We all get it at some point -- our cars won't detect the key fob, either prohibiting us from unlocking doors or starting the engine. This can be frustrating, but it's also a good reminder to keep your key fob close by when you're driving.
Usually, the reason why your car says no key detected but you have the key is because the battery in the key fob is dead. Many modern vehicles have many systems that constantly use electric energy, so the battery can run down. In this case, you'll have to recharge the battery and replace it if necessary.
If your car is still refusing to start even after replacing the key fob battery and reprogramming it, there may be other issues at play. For instance, if the key was cut without the security chip in place, it will not communicate with the vehicle's computer system.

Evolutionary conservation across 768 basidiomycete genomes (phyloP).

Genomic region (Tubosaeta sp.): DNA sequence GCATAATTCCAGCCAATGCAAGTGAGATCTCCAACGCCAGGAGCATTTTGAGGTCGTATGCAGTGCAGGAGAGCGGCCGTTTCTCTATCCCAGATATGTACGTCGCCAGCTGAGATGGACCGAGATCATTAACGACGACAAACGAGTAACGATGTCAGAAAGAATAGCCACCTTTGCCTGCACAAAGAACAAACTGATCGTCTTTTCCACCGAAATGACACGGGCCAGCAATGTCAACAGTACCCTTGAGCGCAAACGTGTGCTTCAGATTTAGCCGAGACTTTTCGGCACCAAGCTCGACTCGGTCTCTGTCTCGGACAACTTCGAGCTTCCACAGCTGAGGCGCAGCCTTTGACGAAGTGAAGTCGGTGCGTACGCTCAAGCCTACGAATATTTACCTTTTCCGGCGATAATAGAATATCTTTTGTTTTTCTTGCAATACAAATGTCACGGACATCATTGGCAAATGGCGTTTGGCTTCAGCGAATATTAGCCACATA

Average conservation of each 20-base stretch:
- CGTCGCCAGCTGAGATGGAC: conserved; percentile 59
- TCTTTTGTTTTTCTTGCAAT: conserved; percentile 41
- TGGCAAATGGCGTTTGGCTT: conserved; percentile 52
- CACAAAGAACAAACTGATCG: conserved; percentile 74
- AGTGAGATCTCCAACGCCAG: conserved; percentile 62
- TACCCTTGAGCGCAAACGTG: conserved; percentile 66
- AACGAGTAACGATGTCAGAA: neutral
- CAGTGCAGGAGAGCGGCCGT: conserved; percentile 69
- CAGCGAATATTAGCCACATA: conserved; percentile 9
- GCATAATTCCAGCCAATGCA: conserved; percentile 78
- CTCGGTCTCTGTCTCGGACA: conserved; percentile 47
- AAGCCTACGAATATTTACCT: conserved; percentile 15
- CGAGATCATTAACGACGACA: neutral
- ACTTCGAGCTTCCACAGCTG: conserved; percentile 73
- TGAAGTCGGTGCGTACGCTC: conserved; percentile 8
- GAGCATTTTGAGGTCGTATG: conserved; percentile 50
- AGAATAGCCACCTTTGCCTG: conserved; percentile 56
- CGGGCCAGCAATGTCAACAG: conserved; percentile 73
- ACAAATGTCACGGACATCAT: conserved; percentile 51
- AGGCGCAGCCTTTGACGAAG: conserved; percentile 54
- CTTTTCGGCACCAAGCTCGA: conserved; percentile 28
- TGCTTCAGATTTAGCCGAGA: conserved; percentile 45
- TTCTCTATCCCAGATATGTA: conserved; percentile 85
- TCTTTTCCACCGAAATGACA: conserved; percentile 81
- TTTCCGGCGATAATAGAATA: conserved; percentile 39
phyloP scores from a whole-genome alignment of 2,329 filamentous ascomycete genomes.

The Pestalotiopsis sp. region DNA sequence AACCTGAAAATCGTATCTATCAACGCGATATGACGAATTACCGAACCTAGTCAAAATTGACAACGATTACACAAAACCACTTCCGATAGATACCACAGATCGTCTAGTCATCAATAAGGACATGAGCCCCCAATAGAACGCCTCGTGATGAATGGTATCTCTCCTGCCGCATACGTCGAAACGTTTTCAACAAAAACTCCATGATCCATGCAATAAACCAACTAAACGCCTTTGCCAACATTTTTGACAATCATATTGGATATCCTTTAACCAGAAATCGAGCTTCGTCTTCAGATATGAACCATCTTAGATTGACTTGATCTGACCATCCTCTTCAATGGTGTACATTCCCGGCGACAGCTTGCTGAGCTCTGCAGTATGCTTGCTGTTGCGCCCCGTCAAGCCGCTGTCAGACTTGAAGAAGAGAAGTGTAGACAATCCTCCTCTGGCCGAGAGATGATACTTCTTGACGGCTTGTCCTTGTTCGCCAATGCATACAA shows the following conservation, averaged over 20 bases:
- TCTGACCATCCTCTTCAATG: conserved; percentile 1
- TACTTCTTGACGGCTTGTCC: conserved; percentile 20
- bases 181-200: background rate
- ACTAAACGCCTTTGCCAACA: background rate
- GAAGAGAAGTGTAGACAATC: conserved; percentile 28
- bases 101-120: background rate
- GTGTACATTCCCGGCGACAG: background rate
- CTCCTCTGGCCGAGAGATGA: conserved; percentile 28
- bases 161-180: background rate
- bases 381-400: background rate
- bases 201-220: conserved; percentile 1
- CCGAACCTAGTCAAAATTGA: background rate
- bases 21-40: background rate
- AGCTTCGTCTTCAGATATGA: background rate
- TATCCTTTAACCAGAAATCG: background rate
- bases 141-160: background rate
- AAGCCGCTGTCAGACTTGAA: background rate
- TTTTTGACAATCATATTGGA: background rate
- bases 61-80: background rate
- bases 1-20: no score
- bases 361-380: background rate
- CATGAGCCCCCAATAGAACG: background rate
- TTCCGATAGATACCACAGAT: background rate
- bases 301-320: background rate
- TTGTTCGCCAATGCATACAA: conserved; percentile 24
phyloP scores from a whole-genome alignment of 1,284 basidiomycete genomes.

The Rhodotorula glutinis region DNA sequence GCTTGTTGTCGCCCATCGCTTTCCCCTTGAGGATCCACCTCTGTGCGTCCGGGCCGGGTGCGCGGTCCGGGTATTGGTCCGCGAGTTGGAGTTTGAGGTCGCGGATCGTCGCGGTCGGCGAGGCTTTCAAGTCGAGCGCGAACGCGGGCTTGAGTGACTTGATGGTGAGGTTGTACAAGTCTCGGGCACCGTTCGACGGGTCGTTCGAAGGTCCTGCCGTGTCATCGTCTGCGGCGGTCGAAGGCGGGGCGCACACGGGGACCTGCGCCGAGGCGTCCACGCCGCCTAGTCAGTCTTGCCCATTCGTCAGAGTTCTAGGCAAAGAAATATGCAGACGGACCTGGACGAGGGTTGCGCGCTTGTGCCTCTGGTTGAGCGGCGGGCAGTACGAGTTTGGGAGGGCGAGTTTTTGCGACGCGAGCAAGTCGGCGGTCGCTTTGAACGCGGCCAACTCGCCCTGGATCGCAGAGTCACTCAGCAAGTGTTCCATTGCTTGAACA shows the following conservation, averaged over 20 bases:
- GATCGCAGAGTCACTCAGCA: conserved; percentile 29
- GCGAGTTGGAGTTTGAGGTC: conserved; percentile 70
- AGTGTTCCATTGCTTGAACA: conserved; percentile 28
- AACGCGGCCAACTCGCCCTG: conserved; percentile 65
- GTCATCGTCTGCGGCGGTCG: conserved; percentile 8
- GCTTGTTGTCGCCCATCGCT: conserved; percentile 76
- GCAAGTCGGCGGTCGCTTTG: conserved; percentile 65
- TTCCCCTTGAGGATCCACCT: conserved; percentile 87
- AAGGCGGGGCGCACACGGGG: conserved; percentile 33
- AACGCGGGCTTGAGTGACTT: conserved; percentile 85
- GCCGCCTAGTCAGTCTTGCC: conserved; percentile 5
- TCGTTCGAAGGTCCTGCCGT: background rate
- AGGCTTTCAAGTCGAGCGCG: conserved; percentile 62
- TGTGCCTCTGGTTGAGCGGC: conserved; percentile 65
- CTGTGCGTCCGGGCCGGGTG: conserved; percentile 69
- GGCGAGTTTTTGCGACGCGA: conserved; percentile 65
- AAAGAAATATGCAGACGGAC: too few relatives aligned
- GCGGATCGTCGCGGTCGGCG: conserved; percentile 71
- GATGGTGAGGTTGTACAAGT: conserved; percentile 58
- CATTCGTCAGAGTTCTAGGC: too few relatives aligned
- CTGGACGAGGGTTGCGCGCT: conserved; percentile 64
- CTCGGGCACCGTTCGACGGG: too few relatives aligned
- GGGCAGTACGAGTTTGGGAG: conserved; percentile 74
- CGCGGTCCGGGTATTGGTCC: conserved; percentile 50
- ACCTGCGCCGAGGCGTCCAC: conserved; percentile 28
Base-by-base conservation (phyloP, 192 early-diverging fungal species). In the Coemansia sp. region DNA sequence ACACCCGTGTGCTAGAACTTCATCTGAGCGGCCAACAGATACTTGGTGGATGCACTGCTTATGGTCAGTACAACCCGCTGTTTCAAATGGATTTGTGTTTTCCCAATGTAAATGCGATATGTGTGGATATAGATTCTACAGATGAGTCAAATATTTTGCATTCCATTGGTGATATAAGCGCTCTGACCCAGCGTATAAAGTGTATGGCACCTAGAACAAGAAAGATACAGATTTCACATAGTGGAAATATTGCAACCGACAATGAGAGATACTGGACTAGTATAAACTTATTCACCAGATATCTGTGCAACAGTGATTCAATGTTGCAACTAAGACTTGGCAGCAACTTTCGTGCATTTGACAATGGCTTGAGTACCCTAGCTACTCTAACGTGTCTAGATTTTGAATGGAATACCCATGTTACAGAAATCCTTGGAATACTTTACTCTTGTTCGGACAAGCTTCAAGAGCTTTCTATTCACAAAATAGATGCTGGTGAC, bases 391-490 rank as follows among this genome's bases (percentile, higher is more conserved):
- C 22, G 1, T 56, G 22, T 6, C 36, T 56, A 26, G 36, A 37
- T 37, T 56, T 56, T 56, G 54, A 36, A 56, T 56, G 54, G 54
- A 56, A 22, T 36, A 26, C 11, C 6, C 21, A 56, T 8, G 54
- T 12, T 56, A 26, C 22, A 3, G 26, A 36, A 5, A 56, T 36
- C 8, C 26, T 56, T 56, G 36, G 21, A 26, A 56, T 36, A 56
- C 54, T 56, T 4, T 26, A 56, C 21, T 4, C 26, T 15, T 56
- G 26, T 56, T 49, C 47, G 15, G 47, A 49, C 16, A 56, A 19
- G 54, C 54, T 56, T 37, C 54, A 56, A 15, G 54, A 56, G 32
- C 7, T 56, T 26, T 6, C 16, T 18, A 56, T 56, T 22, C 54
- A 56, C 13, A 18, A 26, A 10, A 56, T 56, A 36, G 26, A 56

Other possible problems include physical damage to the key fob itself, or it could simply be old and worn out. If the key fob has any visible damage, this is a clear indicator that it's time to replace it. Finally, a fuse that has blown may also prevent the car from starting. If this is the case, check your owner's manual for the location of the backup fuse slot and consult a professional if you're not comfortable replacing the fuse. You can also try lightly tapping the key fob like you would an old TV to reset the internal circuitry. This will only work temporarily though.